An editorial we ran as the 19th commemoration of the Genocide against the Tutsi was apprehensive that we would soon see a surge in cases of genocide ideology.
The editorial was calling on the authorities to be on the alert.
The fears were informed by experience: unrepentant Genocide revisionists always take advantage of this mourning period, when survivors of the 1994 Genocide are most vulnerable, to twist the knife in their wounds by making provocative or pejorative remarks.
Just this week, several people were arrested for the crime, an indication that our society still has a long way to go in eradicating the scourge. The scariest thing is that some of the suspects were less than ten years old at the height of the Genocide, an indication that the hatred virus was instilled into them at a vulnerable age.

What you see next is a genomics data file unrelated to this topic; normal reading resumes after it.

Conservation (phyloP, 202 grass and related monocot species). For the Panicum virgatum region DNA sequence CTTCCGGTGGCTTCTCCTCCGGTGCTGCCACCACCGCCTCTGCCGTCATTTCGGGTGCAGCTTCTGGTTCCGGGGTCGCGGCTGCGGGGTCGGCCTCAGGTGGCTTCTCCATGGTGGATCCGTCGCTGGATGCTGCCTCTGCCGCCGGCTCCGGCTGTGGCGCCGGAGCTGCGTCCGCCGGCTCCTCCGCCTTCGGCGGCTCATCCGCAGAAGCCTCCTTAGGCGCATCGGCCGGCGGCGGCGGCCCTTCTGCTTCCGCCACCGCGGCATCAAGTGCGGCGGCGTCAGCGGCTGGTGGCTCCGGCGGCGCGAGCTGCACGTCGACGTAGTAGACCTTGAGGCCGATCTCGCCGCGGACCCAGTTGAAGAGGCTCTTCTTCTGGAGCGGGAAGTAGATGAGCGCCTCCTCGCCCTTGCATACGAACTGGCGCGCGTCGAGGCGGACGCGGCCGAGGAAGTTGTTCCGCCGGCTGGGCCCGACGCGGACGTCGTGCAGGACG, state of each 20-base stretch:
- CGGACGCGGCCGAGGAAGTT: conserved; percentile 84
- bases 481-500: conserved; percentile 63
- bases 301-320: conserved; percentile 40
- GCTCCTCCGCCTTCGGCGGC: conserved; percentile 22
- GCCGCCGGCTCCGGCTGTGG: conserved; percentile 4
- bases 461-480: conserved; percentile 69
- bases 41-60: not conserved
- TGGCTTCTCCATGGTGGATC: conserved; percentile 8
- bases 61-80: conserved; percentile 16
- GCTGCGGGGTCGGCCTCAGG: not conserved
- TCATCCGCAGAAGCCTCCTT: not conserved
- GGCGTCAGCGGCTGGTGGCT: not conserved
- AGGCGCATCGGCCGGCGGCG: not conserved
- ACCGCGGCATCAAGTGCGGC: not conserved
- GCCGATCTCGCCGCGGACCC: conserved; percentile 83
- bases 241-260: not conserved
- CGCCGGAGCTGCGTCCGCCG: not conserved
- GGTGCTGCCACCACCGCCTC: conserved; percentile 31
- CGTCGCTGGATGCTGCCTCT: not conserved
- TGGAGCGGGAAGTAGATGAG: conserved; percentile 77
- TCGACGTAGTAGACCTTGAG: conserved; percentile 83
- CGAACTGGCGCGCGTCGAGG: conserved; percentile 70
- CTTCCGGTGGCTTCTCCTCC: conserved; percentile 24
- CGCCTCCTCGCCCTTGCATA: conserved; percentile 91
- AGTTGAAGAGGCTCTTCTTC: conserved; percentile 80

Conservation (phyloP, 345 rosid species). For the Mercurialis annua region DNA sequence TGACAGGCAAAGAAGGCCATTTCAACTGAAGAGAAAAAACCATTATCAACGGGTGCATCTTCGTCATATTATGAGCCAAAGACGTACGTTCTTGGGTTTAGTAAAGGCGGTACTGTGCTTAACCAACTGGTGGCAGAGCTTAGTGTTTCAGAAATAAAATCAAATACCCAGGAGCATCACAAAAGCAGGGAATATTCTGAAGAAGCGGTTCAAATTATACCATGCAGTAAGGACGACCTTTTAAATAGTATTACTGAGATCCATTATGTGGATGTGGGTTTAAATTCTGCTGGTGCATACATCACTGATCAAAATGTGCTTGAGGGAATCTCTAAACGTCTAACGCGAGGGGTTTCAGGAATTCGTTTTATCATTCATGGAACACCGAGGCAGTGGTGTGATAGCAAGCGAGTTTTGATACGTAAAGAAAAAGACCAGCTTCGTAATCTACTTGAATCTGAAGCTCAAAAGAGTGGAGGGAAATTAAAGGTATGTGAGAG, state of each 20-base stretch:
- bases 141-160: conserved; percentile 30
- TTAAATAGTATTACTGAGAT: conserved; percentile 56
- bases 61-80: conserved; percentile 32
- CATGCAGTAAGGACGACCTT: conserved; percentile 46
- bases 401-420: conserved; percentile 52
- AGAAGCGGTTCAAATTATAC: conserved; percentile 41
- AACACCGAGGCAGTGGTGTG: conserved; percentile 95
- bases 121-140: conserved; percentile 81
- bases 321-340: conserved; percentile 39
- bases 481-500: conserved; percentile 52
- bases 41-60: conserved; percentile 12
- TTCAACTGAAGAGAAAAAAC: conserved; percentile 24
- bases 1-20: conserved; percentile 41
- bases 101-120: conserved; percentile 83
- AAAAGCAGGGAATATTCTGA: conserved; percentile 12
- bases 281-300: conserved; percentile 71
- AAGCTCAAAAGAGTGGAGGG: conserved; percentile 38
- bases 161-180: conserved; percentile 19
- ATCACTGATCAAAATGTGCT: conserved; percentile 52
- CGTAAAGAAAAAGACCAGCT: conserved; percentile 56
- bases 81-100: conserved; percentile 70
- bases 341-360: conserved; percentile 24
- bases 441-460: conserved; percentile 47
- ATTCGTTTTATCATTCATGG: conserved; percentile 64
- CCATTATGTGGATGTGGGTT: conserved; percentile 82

Propagators of the ideology find solace and allies in so-called defenders of human rights who downplay the seriousness of the subject. They often come rushing to their defence that the genocide ideology is a weapon used by the government to fight dissent, but keep mum when the same law is applied to fight deniers of the Holocaust.
Rwandans killed Rwandans, in Rwanda; therefore, they are best suited to solve their own problems, and the best weapon is deterrence. They have the evidence of the effects of hate speech in the form of mass graves that dot the countryside. They do not need busybodies pontificating without fully comprehending the dangers and the nightmares survivors live through every day.